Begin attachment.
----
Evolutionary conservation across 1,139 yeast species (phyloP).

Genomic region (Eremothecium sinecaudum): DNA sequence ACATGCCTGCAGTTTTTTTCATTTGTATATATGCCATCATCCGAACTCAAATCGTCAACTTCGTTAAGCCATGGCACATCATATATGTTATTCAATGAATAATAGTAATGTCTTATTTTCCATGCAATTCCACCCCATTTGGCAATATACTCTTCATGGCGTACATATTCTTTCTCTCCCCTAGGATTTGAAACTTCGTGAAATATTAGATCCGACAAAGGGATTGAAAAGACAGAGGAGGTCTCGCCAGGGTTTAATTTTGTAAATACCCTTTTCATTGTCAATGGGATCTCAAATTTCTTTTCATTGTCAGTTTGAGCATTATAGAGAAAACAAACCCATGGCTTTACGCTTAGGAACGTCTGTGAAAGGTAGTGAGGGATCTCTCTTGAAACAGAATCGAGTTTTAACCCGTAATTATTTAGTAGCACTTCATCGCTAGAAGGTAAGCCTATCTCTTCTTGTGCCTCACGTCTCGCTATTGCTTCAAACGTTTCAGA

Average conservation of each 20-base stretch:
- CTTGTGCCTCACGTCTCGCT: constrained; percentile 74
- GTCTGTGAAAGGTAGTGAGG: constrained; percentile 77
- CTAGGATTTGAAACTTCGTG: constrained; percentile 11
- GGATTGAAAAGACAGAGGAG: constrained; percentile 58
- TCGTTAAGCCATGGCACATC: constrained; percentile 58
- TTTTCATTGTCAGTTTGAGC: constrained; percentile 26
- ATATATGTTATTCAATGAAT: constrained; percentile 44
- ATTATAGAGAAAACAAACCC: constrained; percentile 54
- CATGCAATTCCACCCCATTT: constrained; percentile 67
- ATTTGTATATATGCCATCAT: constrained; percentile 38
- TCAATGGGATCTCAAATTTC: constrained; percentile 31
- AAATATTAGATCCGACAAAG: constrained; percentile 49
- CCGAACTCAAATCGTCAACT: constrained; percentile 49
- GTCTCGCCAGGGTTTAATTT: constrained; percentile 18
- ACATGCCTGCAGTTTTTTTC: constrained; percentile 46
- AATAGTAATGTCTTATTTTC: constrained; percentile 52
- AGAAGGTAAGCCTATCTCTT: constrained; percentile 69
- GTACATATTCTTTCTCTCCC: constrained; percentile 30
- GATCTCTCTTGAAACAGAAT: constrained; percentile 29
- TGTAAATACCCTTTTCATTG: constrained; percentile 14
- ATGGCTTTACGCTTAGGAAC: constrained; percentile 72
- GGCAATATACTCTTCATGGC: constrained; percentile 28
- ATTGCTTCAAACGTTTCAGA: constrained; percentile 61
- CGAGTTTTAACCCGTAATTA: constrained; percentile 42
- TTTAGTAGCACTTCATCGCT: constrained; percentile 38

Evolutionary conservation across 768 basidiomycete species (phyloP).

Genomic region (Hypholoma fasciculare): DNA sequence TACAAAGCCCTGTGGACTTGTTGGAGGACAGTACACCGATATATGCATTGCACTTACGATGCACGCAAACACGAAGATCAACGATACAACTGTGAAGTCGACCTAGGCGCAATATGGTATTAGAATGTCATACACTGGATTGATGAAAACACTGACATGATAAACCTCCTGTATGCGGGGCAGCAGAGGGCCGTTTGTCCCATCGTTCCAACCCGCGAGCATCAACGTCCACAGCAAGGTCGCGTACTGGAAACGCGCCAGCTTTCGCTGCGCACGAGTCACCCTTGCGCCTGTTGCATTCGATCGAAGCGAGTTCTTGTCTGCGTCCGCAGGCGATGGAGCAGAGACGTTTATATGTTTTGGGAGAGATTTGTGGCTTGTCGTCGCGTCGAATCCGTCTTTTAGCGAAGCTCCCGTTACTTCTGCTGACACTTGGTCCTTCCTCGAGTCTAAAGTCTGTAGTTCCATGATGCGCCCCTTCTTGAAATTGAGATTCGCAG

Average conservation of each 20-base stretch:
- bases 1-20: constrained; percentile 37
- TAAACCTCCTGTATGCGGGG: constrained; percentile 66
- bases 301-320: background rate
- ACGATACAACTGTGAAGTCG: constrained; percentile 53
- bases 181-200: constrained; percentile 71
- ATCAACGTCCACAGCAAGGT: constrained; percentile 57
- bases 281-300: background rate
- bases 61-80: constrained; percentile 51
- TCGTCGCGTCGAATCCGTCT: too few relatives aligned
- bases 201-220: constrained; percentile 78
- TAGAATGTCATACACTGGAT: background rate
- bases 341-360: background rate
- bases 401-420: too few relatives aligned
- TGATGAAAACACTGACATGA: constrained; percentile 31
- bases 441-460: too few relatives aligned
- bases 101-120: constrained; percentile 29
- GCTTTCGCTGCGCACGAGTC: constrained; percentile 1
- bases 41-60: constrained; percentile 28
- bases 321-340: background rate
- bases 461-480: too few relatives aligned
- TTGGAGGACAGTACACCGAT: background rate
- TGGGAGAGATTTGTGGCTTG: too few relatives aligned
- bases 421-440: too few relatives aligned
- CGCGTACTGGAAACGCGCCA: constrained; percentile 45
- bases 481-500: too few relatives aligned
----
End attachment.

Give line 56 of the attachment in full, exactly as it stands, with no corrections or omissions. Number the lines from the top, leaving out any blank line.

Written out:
- bases 481-500: too few relatives aligned